Matt Hall and John Watkinson of Larva Labs

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When CryptoPunks launched, it took eight days for the collection to be fully claimed even though they were free. Thousands of CryptoPunks sat unclaimed until a Mashable article drove interest to the site. Fast forward to today, the lowest priced CryptoPunk is ~$114k USD (~57ETH).

In the six years since launch, CryptoPunks has outdone even the wildest imaginations of their creators:

CryptoPunks selling at Sotheby’s

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In March 2022, Larva Labs announced the sale of CryptoPunks and Meebits to Yuga Labs, the team behind Bored Ape Yacht Club. While Matt and John would no longer be the stewards of CryptoPunks, they made a lasting impact on the future of crypto and digital art. Their creation inspired CryptoKitties and the ERC-721 standard, Chromie Squiggles and the founding of Art Blocks, and Bored Apes and the explosion of collectibles/PFP projects. The massive wave of interest in NFTs from 2020 to today stems from what Matt and John created:

“When I started writing the standard for non-fungible tokens that would become ERC-721 and introduced the term “NFT”, I drew on other projects that explored similar ideas. Cryptopunks was the strongest inspiration because it followed the structure of ERC-20 as closely as possible while allowing for individual ownership of distinct tokens. Ultimately, I think ERC-721 succeeded because we followed the example of Cryptopunks and kept the interface simple and parallel to ERC-20.”

- Dieter Shirley, Co-Creator of CryptoKitties, Co-Founder of Dapper Labs, and author of ERC-721 standard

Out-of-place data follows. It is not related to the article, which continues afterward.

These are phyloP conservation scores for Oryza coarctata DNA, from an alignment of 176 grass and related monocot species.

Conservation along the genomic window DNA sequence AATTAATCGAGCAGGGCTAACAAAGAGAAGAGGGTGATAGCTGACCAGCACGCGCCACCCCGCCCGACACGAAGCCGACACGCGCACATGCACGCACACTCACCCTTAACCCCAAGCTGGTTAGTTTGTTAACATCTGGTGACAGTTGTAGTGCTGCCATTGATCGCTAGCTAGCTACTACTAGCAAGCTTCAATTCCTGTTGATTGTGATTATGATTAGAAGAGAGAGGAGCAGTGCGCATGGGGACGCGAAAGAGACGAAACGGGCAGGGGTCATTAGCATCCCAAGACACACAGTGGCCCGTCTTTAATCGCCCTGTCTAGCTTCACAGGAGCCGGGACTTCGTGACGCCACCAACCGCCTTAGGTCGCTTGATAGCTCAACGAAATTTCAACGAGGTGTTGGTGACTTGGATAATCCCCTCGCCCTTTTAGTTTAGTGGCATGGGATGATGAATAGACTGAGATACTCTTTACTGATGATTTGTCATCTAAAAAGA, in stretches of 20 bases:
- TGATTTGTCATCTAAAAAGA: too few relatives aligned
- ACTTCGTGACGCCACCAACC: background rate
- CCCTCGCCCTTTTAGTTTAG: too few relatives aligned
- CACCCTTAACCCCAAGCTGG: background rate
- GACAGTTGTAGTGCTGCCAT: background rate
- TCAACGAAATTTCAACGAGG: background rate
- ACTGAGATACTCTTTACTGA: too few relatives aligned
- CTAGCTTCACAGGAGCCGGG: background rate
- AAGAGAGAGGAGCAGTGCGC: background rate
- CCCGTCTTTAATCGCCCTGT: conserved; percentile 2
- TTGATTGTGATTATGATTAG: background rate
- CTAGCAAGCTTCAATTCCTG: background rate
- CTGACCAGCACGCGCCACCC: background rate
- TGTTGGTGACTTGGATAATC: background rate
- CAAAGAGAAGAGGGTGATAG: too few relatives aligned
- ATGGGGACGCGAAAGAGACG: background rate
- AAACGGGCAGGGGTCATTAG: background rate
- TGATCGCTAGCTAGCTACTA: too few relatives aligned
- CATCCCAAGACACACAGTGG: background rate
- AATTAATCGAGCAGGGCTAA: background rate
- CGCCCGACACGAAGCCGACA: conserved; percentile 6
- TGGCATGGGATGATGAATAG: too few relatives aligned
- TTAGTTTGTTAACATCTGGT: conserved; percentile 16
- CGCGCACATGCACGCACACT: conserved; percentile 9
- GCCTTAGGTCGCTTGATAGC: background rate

“Larva Labs connected the dots for me on two fronts with the launch of the CryptoPunks project. #1 they opened my eyes to the concept of ownership of a digital object and #2 they demonstrated the potential for blockchain technology to facilitate distribution of content through a "self service" claim. My mind was blown, and as I was claiming my CryptoPunks in June of 2017 I realized there was an opportunity to take things one step further letting the blockchain decide what the generative algorithm was going to produce in a single transaction by the collector. This concept was eventually refined into what Art Blocks is today.”

- Erick Calderon, Founder of Art Blocks and Creator of the Chromie Squiggle

"When we created Bored Ape Yacht Club, there was no project we looked to for inspiration more than Punks. It's a flawless collection. Aside from just being very cool, so much of what we all have grown to love about NFTs sprouted up from CryptoPunks and the community that formed around them. It's impossible to tell the history of NFTs without putting Matt and John's creation near the center of it all. That's why when we inherited the legacy of CryptoPunks as a company, our goal was to be good stewards, to preserve and honor it.”